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Education Committee To Investigate "Bigger Picture" Surrounding Schools Concrete Crisis

43 schools have been unable to start term as normal and 19 are closed entirely (Alamy)

4 min read

The education committee will investigate the “bigger picture” surrounding the RAAC concrete crisis that has affected schools across the UK.

More than 150 school buildings across England are deemed to be at risk of collapse as a result of potentially faulty reinforced autoclaved aerated concrete (RAAC), and the Department for Education (DfE) announced many of these schools would have to close as pupils were meant to start the new term.

Prime Minister Rishi Sunak said at Prime Minister's Questions on Wednesday that the government would make “no apology” for moving to address the crisis now, after facing criticism that they had long been warned of the issue.

The government has also been invited by the Education Committee to answer questions about the actions it is taking to end the disruption affecting schools and colleges built with RAAC, in a one-off evidence session on Tuesday 19 September.

Witnesses will include Department for Education (DfE) Permanent Secretary Susan Acland-Hood and Baroness Barran, the minister with responsibility for school capital investment. 

Education committee chair and Tory MP Robin Walker told PoliticsHome that the government should not have a “knee-jerk reaction” to the crisis and must be careful not to concentrate all its resources on concrete safety concerns when there are so many other issues with school infrastructure that need to be addressed. 

“This is something which is part of a bigger picture in terms of school buildings, and it's important that as we look at this issue we don't distract from the need to invest in and renew estate and deal with things like the asbestos exposure and the overall quality of school buildings,” he said. 

“What we don't want to see is a sort of knee jerk reaction that means RAAC consumes all the resources available and those other issues don't get dealt with. It is important that this is absolutely dealt with as swiftly as possible with the minimal disruption, but it has to be in the context of ongoing investment in the school estate.”

Walker also said the committee had concerns that the RAAC crisis would only worsen the existing crisis around high rates of pupil absences since the Covid-19 pandemic, which the committee will soon be publishing a report on.

“We've had a long standing concern on the Education Committee about pupil absences,” he continued.

“And the big concern about this is it may result in pupils seeing disruption and being forced to be out of school for periods of time.

“What we don't want to do is in any way give the impression to parents or the wider public that children being out of school is a good thing and I think from a safeguarding perspective, we need to emphasise the fact that school buildings are safe places.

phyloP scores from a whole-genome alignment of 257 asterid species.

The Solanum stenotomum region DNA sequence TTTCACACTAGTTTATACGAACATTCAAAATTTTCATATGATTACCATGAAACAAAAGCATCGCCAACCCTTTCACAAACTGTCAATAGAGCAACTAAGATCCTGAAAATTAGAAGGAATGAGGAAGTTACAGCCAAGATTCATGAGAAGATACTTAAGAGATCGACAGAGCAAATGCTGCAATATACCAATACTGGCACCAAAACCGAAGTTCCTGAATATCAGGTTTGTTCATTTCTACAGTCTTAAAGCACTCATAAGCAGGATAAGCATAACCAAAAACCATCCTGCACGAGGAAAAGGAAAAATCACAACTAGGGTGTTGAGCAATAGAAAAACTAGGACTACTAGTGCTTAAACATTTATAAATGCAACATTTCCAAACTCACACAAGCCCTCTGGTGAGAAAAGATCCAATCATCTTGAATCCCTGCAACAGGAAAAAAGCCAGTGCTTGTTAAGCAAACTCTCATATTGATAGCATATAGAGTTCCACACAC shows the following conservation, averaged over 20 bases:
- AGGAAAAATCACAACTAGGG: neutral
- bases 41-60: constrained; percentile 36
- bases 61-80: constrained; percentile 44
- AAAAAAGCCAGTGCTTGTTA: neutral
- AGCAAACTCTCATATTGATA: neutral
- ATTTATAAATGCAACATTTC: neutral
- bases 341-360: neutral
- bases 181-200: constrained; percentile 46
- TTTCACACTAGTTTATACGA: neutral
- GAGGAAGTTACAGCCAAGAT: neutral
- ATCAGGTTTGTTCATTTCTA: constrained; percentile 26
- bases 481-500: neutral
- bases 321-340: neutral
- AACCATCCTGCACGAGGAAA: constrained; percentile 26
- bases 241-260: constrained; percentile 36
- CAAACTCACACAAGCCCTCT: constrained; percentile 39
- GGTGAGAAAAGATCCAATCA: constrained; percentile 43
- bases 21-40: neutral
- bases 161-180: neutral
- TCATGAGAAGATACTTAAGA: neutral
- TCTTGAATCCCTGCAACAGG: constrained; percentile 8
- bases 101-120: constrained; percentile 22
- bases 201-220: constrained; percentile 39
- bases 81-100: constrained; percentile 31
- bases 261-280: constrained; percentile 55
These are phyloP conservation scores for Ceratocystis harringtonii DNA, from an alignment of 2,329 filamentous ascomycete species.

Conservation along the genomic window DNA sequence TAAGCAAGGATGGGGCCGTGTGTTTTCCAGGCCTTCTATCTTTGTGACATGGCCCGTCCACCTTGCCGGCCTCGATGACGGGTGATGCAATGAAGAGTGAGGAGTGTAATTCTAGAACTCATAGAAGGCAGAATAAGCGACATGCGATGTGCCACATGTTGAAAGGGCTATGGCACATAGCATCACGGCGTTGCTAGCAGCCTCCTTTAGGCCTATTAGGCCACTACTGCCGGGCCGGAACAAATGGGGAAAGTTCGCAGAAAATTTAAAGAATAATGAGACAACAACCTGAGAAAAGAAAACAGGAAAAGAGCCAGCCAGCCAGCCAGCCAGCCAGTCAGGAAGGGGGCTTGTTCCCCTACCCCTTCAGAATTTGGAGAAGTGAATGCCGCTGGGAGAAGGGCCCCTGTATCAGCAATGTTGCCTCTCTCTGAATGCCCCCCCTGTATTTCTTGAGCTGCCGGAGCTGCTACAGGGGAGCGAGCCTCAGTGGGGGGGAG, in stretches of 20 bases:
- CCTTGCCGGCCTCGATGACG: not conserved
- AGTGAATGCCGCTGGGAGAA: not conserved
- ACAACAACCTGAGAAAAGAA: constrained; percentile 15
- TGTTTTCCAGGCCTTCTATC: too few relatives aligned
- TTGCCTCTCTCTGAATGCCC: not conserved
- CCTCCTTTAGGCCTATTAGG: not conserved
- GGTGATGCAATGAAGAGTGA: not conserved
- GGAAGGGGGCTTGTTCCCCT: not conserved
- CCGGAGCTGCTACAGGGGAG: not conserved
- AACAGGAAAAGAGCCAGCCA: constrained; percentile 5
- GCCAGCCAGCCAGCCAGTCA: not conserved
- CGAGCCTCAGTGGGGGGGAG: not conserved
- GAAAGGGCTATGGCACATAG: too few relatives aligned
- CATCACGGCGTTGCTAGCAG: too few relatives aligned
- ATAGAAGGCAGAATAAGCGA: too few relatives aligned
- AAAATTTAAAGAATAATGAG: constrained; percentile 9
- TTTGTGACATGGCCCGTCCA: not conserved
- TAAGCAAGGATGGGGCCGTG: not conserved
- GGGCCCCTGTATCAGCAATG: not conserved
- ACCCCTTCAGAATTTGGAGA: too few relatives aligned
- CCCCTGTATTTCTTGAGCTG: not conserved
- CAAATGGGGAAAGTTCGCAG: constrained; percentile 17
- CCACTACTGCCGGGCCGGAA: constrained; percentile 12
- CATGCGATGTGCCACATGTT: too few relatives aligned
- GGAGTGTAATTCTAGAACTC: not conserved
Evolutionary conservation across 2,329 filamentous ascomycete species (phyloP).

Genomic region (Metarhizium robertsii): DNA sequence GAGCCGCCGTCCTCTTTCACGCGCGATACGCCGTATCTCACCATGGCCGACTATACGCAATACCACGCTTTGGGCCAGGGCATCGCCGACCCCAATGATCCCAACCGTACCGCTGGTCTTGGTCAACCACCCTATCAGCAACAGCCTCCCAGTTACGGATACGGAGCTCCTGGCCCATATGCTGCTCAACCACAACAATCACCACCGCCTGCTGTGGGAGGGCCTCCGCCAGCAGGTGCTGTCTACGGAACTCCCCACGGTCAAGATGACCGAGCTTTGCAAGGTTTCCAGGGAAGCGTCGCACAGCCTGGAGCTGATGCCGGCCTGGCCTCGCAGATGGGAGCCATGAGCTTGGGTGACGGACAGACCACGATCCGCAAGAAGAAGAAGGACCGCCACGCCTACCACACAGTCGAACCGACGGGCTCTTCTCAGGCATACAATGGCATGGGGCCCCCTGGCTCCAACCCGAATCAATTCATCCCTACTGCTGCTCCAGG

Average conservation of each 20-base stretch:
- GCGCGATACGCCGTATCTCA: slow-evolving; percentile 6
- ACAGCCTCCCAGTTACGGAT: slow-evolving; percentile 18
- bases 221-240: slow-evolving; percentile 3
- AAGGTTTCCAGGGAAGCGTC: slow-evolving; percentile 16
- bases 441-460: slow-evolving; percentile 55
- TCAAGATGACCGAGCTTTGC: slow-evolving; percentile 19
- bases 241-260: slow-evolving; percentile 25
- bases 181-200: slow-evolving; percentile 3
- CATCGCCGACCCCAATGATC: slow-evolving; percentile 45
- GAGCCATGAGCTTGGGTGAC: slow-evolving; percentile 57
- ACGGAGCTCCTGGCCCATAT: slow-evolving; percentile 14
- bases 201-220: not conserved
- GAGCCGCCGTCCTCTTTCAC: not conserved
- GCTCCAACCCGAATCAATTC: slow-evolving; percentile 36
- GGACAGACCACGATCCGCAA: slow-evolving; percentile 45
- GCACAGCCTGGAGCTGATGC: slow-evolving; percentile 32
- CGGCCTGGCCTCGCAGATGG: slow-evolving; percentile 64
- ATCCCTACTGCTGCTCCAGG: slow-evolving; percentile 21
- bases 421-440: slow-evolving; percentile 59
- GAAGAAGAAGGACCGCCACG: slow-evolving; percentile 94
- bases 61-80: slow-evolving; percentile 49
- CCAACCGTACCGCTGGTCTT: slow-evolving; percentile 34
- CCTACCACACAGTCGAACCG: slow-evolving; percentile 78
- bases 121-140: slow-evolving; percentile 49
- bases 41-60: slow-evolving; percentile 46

“They need to be kept safe places and therefore a zero risk approach to managing RAC is in my opinion the right thing to do, but we need to make sure it's done with the minimum possible disruption.”

He said the committee will want to ensure that solving the RAAC issue does not come out of the “much-needed” capital budget for repairs or new buildings of other schools.

In the evidence session, the committee will try to establish the facts about exactly when the information became available to the DfE, and how the department plans to support schools to minimise disruption to pupils and staff. 

Walker added that they will also try to understand how the DfE has worked with local authorities and devolved administrations – with the Conservative government claiming that much of the blame lies with institutions over which they do not have power. 

With many of the affected schools located in the south east of England, the committee is likely to also try to understand the regional disparities in order to determine where the most support is needed. 

Labour MP and education committee member Kim Johnson echoed Walker’s interest in the timescales of when the DfE knew about possible risks and what action they took.

Although schools in her own constituency are unaffected by RAAC, she told PoliticsHome it was particularly important to consider the impact that school closures could have on disadvantaged areas. 

“What we can’t have is more kids being denied education and the impact that’s likely to have, especially on disadvantaged areas,” she said.

“This is yet another example of Tory incompetence, and after Grenfell we need to ensure nothing terrible happens.”

In 2017, 72 people died in the Grenfell Tower fire in west London, which spread rapidly up the building's exterior, due to dangerous combustible aluminium composite cladding and external insulation – governments have since investigated tower blocks with similar cladding and are continuing to replace the material on buildings across the country.

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